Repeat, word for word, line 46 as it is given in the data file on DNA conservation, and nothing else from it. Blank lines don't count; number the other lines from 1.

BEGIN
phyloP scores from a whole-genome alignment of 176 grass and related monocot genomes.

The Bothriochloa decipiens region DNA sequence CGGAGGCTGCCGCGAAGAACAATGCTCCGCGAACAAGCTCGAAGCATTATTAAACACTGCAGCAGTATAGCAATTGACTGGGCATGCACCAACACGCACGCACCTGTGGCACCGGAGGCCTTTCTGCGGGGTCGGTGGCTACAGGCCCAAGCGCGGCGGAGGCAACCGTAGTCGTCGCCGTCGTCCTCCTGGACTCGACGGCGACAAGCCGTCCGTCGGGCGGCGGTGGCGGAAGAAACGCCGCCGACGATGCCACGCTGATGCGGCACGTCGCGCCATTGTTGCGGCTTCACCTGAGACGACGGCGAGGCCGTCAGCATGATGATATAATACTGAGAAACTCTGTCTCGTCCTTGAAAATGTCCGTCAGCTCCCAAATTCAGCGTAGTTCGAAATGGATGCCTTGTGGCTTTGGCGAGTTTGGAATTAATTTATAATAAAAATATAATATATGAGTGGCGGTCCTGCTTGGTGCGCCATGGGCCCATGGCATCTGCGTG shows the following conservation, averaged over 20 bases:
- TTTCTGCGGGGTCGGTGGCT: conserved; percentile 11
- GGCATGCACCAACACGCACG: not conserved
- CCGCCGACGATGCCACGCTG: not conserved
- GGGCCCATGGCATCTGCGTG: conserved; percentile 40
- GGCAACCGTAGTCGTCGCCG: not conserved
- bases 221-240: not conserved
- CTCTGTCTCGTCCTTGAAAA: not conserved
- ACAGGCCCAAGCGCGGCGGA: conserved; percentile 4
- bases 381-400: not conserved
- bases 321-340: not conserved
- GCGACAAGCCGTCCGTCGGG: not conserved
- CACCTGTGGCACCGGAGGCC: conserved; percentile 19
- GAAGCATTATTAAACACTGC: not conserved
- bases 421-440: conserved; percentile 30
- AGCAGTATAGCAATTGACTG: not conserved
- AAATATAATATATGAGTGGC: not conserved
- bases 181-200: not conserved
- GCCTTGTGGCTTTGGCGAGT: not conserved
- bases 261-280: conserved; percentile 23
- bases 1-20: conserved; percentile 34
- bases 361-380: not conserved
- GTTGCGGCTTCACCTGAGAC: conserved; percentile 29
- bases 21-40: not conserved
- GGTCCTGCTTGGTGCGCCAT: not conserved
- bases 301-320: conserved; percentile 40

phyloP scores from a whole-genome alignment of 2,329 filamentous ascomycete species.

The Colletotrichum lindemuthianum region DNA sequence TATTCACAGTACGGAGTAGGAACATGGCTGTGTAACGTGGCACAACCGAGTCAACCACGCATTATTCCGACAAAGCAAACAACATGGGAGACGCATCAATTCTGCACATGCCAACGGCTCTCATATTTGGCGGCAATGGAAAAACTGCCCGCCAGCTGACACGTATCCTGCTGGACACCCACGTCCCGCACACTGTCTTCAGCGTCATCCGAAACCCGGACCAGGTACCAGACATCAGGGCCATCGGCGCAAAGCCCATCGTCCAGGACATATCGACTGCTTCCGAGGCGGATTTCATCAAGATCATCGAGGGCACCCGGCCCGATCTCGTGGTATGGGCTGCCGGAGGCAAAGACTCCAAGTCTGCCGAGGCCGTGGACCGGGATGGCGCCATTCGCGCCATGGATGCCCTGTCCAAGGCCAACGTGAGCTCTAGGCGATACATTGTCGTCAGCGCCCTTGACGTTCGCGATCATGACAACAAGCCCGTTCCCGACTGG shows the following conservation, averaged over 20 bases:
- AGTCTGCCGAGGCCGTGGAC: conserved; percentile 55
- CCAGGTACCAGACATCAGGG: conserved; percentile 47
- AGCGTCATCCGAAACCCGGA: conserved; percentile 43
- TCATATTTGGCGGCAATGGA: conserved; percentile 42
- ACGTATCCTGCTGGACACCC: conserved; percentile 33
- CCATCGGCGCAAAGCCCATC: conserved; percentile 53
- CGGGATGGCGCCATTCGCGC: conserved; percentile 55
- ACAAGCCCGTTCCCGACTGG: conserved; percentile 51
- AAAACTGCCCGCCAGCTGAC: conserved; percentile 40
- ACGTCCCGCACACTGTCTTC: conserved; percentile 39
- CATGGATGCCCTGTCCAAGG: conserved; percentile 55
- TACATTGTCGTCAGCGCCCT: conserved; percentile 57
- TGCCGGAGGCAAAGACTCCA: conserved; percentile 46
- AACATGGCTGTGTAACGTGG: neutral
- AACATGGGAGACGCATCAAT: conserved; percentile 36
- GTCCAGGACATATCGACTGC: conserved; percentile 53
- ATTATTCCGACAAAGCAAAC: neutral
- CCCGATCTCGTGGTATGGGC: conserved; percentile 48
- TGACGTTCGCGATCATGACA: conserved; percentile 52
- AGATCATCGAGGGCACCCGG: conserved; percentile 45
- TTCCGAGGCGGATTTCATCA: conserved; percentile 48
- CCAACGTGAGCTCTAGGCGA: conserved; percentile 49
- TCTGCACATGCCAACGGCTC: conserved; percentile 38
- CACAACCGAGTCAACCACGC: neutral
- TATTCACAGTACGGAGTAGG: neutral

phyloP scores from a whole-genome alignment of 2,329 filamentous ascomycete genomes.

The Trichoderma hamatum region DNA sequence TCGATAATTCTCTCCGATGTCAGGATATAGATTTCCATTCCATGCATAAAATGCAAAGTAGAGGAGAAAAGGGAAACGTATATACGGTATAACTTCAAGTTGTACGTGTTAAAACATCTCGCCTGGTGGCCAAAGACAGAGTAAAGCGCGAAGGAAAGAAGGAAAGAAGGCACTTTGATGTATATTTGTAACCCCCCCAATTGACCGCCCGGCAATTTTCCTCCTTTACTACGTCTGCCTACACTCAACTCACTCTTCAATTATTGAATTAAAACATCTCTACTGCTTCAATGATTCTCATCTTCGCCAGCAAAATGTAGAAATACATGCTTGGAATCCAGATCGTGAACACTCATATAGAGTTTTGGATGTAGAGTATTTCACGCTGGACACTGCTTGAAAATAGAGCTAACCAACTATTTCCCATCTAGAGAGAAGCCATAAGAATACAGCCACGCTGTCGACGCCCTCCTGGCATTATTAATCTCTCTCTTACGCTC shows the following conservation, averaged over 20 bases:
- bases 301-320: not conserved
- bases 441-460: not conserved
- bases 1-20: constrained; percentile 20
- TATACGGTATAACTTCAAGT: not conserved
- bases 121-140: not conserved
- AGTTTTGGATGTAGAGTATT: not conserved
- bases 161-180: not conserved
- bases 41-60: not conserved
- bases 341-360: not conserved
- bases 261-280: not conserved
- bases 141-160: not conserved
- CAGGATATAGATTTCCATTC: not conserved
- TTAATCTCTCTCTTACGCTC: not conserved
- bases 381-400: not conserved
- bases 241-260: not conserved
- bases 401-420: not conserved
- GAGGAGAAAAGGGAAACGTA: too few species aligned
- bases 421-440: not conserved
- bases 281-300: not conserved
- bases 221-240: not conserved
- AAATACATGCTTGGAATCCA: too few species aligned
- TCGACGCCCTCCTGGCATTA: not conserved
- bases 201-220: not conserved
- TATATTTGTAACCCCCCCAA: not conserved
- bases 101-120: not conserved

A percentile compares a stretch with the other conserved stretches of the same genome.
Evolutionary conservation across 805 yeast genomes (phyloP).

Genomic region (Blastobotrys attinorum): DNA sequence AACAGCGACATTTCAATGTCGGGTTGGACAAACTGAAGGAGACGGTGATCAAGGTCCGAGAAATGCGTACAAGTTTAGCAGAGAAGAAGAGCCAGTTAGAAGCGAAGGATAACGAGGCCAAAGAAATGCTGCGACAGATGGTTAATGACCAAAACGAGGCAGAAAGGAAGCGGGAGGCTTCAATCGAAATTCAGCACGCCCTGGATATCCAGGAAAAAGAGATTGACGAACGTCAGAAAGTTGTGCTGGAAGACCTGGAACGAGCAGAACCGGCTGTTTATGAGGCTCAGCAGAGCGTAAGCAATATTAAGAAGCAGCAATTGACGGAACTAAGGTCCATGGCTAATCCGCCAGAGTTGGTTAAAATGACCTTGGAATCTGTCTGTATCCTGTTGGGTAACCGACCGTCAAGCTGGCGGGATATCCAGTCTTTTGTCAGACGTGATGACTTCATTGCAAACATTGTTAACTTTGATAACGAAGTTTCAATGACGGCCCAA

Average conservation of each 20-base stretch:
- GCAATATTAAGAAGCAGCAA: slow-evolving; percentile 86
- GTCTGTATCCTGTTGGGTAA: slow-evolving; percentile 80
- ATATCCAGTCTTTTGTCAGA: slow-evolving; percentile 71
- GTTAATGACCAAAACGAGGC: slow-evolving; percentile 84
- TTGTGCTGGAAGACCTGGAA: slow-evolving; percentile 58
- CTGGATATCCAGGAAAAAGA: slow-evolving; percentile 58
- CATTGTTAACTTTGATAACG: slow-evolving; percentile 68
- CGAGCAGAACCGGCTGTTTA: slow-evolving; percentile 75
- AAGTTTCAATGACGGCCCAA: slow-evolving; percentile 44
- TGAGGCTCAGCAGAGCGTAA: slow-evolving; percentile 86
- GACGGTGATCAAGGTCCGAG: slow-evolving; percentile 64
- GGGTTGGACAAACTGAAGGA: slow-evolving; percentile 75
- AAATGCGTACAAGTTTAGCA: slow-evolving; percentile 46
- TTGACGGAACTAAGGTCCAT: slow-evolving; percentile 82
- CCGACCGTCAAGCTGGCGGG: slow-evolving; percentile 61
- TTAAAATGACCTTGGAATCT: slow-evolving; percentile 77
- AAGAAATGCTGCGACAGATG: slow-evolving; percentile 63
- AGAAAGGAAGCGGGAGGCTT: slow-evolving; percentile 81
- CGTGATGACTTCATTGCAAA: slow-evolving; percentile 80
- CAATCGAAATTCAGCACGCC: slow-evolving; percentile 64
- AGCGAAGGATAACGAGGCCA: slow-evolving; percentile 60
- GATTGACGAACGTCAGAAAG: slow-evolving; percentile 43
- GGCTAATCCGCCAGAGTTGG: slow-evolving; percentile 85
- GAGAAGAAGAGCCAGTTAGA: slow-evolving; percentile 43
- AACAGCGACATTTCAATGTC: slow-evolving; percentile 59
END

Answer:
- ATTATTCCGACAAAGCAAAC: neutral